The hype around IAB /ads.txt initiative is on. And even though its adoption might still lag, the biggest digital ad market players have already declared their support. Since the ads.txt are to become mandatory for publishers in the nearest future, it’s time to get a grip.
Here’s what you need to know about ads.txt and how to implement it.
What is /ads.txt?
Ads.txt refers to the “Authorized Digital Sellers” project by IAB and is basically a list of all parties (direct advertisers or ad networks), authorized to sell publisher’s ad inventory, compiled in a simple text file.
Posted to the root folder on a publisher’s website, the /add.txt file is available for referencing by programmatic buyers while purchasing ad inventory.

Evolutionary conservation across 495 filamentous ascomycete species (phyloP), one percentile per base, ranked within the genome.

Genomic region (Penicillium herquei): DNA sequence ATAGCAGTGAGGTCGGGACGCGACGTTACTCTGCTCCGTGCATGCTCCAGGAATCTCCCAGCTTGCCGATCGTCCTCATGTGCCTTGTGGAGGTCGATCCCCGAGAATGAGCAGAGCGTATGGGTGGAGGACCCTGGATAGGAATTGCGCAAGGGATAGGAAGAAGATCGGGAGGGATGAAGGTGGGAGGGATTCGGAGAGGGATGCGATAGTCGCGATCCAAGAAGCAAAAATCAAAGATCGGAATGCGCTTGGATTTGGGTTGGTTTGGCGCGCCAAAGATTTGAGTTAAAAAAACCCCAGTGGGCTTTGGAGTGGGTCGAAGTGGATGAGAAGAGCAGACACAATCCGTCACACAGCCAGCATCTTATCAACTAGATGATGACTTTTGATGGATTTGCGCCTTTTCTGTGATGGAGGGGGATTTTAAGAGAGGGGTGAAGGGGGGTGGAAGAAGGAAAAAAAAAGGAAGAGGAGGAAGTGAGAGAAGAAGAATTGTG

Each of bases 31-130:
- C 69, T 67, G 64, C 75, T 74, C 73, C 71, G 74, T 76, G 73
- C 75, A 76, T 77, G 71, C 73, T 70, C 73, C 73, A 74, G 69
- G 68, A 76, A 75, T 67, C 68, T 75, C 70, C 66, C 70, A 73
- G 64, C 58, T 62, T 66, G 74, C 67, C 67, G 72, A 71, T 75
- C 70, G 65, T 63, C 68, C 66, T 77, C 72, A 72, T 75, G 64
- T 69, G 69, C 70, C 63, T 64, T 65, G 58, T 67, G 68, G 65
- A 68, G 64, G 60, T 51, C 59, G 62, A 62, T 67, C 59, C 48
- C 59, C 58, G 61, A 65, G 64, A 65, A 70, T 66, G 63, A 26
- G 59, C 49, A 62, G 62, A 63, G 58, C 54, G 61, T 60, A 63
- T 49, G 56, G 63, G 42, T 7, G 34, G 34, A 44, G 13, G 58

Why publishers need /ads.txt
The core benefit of adopting /ads.txt for publishers is clear.
Declaring Authorized Digital Sellers increases transparency, thus boosts buyers’ trust and confidence in the publisher’s ad inventory and its authenticity.
How to create and publish an /ads.txt file
First and foremost, a publisher needs to gather all information from their accounts from ad networks, resellers and other parties that work with their ad inventory.
Secondly, all gathered information should be added to a text file (e.g. using Notepad), according to the IAB guidelines, then saved under the filename “ads.txt”.
This information for each ad partner should adhere to the following format:
<FIELD #1>, <FIELD #2>, <FIELD #3>, <FIELD #4>
- FIELD #1: Domain name
- FIELD #2: Publisher’s account ID
- FIELD #3: Account type (DIRECT/RESELLER)
- FIELD #4 (Optional): Сertification Authority ID, if available.
The final step is to publish the saved ads.txt file to the root folder* of one’s website properties, so that the path to it will look like this: adplayer.pro/ads.txt. Please note that this URL string is just an example, thus visiting the URL will yield no result.
*Crawling /ads.txt files on subdomains isn’t supported yet.